The first and only fully translational rehabilitation hospital in the world.
Shirley Ryan AbilityLab is the global leader in physical medicine and rehabilitation for adults and children with the most severe, complex conditions — from traumatic brain and spinal cord injury to stroke, amputation and cancer-related impairment. Our goal? To provide the best opportunity for each patient’s best outcome. We have proven that applying (or “translating”) scientific research for use in physical medicine and rehabilitation makes better recoveries not only possible, but faster.
On March 25, 2017, Rehabilitation Institute of Chicago (RIC) became Shirley Ryan AbilityLab and opened the doors to this $550 million, 1.2-million-square-foot cutting-edge inpatient and outpatient facility. The building’s flowing architecture structurally compels collaboration between disciplines in real time. There are no boundaries — physical or philosophical — between clinicians and researchers as they work together with patients to recover impaired or lost functions and abilities.
We’ve been ranked No. 1 in our field by U.S. News & World Report every year since 1991. Our physicians and therapists are leaders in their specialties, and our nursing excellence has earned a continuous record of Magnet status held by only 2% of U.S. hospitals.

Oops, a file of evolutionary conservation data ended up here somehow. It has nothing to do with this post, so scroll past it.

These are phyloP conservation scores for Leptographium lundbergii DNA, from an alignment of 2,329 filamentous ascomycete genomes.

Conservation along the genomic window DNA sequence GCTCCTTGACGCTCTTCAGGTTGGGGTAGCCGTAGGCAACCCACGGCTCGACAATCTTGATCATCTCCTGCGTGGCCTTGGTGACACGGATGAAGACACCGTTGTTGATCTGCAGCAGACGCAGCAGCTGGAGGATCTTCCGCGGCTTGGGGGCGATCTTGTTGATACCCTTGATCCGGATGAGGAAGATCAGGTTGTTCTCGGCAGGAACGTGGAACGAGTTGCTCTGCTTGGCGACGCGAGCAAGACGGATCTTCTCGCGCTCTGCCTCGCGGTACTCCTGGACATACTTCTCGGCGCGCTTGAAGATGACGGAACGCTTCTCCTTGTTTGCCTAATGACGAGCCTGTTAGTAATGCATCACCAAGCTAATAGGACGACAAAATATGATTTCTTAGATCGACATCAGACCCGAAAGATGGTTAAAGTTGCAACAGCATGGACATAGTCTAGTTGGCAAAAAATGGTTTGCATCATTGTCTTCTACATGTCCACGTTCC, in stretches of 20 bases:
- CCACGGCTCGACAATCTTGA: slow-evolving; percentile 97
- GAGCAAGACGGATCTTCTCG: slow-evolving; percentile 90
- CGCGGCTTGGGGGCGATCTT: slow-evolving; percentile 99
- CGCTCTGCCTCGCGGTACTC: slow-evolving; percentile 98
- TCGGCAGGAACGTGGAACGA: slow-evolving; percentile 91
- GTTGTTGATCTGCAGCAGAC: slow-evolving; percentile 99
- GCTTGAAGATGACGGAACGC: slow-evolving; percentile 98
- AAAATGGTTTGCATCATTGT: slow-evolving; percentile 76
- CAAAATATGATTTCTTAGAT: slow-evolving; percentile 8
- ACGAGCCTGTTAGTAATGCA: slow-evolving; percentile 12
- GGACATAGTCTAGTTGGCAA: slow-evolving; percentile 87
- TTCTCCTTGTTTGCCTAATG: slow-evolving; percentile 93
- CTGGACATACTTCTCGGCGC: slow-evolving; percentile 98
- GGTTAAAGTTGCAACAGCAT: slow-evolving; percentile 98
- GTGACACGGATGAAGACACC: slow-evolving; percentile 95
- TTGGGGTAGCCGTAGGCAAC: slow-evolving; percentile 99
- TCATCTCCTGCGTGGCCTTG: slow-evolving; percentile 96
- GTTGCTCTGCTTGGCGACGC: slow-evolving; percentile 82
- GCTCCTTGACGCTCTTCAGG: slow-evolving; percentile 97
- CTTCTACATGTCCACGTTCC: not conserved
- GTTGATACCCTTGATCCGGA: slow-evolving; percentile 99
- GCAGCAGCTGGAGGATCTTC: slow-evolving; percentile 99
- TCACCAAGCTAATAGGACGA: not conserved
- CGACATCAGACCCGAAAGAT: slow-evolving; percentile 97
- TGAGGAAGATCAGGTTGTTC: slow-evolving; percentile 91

In our flagship hospital, clinicians, scientists, innovators and technologists work with patients undergoing intensive post-traumatic and disease-related functional (physical and cognitive) rehabilitation.
High-quality clinical care is provided in 262 state-of-the-art patient rooms. Our translational ability labs, which are applied research and therapeutic spaces, focus on specific human functions: Think + Speak Lab, Legs + Walking Lab, Strength + Endurance Lab and Arms + Hands Lab. There is also a separate Pediatric Lab.
Here, more than 250 studies are under way in the areas of biomedical science with extraordinary promise, including neuroscience, bionic medicine, molecular and cellular biology, robotics, musculoskeletal medicine, pharmacotherapeutics and technology transfer, among others.